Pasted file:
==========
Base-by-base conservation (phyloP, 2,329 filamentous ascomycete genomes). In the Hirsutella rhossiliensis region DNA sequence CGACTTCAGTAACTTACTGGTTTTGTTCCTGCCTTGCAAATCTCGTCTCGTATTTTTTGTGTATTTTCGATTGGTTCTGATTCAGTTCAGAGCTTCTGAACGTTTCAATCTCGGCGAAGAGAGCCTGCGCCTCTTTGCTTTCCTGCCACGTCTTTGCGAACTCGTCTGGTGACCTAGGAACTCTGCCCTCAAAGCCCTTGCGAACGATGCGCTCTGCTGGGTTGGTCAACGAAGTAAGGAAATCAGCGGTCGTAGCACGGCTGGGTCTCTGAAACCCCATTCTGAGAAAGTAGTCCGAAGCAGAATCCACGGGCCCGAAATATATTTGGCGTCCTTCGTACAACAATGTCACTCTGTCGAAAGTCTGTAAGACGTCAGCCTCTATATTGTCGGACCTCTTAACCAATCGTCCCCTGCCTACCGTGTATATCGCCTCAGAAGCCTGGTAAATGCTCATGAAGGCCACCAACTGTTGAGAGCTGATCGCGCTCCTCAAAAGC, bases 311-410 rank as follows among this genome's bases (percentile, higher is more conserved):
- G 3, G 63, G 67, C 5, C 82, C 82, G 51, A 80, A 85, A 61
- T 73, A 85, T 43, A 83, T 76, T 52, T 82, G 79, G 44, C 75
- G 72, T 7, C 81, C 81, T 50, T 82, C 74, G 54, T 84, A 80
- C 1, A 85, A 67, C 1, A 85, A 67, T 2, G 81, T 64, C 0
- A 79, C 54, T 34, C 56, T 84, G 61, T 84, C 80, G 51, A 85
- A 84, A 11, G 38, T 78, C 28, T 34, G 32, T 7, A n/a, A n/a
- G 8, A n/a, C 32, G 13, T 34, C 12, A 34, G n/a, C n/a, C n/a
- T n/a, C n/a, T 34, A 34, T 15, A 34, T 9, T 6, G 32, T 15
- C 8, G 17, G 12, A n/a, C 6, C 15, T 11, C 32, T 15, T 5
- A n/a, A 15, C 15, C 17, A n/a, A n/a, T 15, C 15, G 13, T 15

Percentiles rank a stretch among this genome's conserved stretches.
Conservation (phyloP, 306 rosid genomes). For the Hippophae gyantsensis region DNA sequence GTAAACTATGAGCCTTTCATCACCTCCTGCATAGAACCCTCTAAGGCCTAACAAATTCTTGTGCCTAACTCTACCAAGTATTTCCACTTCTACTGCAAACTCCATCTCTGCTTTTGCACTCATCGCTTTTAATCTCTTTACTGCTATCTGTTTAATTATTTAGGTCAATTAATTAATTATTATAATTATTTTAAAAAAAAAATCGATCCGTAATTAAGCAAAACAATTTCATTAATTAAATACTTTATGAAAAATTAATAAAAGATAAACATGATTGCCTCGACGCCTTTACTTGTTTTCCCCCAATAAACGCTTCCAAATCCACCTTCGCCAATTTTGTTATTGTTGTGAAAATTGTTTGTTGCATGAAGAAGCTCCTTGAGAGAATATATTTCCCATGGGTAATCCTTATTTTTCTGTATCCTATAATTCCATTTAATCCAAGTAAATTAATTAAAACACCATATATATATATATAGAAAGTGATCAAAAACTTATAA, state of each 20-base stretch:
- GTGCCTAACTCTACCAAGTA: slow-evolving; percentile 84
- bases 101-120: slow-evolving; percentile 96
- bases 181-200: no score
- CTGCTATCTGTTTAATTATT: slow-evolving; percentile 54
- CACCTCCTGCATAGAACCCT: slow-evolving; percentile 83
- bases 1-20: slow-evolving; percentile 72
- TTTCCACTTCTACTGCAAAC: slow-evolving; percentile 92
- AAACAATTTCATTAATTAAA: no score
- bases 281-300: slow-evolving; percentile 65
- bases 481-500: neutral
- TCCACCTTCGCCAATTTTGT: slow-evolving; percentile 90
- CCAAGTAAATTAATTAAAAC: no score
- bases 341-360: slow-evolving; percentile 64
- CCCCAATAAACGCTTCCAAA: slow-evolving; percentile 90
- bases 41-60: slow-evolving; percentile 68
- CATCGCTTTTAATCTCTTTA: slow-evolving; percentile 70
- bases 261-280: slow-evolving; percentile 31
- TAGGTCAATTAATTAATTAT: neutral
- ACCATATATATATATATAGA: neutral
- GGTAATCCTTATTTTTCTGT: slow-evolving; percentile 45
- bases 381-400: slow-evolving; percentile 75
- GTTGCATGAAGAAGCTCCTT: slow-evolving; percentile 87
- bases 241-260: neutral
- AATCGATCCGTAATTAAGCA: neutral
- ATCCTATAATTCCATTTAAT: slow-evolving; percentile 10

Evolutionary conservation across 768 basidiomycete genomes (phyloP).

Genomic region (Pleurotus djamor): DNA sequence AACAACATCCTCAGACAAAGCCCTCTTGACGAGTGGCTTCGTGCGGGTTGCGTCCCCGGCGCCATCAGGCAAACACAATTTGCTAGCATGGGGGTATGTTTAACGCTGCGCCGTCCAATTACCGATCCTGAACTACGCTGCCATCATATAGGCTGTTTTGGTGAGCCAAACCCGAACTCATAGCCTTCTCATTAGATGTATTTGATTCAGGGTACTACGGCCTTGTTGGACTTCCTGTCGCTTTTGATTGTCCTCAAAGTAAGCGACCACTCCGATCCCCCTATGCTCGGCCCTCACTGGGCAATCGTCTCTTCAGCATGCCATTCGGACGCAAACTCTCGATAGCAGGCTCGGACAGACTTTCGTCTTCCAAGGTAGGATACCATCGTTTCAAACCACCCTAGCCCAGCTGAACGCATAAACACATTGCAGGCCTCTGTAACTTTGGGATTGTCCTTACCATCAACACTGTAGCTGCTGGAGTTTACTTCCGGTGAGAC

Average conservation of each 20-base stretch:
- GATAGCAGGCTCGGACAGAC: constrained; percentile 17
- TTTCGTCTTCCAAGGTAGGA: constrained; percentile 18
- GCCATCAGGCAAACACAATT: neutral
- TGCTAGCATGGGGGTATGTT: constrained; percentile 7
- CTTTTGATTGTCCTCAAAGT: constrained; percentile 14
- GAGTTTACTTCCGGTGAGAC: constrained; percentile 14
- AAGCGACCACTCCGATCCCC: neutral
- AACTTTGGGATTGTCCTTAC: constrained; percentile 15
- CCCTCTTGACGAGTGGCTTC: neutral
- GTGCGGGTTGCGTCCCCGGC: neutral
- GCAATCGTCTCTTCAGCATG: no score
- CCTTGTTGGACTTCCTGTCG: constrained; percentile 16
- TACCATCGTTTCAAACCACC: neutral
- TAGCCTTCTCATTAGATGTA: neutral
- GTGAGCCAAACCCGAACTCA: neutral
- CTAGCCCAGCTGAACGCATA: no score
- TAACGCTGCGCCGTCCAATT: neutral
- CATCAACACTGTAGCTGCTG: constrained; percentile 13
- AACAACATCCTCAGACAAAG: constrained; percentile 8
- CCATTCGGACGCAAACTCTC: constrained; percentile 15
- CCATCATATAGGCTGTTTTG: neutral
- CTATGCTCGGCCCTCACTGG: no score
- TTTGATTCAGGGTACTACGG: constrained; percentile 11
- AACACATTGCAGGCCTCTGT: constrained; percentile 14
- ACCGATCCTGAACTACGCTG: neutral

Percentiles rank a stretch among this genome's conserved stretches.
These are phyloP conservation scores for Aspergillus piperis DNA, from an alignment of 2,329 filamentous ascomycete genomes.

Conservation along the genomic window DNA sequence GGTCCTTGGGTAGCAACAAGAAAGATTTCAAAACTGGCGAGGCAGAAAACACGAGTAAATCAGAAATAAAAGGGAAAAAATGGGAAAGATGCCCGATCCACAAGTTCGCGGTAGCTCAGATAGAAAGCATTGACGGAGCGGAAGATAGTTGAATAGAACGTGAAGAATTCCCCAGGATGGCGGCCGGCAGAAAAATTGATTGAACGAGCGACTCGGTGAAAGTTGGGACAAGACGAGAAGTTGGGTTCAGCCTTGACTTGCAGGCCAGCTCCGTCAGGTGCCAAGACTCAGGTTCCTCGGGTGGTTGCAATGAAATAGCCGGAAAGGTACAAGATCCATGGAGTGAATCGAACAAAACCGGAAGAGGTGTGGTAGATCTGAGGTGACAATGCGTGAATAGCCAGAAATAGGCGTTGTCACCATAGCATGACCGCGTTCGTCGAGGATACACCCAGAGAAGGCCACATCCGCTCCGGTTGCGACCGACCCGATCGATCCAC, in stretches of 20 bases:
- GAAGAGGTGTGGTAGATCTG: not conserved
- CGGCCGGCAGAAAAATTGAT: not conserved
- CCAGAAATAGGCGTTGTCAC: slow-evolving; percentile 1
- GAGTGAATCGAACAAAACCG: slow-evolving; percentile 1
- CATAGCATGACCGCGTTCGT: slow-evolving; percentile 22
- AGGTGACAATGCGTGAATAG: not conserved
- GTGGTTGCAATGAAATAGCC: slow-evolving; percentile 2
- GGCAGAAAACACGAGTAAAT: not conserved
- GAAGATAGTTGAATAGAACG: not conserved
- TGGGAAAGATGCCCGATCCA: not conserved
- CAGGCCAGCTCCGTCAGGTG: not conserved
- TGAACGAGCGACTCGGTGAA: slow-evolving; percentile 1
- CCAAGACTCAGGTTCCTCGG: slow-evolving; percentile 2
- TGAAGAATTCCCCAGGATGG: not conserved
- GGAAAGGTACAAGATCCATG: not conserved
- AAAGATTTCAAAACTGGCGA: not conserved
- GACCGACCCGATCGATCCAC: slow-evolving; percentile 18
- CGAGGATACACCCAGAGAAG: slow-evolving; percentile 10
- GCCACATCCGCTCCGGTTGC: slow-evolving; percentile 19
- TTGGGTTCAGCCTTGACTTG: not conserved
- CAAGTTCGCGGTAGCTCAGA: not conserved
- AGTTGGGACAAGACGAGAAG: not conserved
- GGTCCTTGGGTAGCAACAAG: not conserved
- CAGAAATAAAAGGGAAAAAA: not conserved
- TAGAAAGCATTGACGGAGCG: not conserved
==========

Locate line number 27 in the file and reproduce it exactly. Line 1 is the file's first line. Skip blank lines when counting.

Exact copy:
- CCCCAATAAACGCTTCCAAA: slow-evolving; percentile 90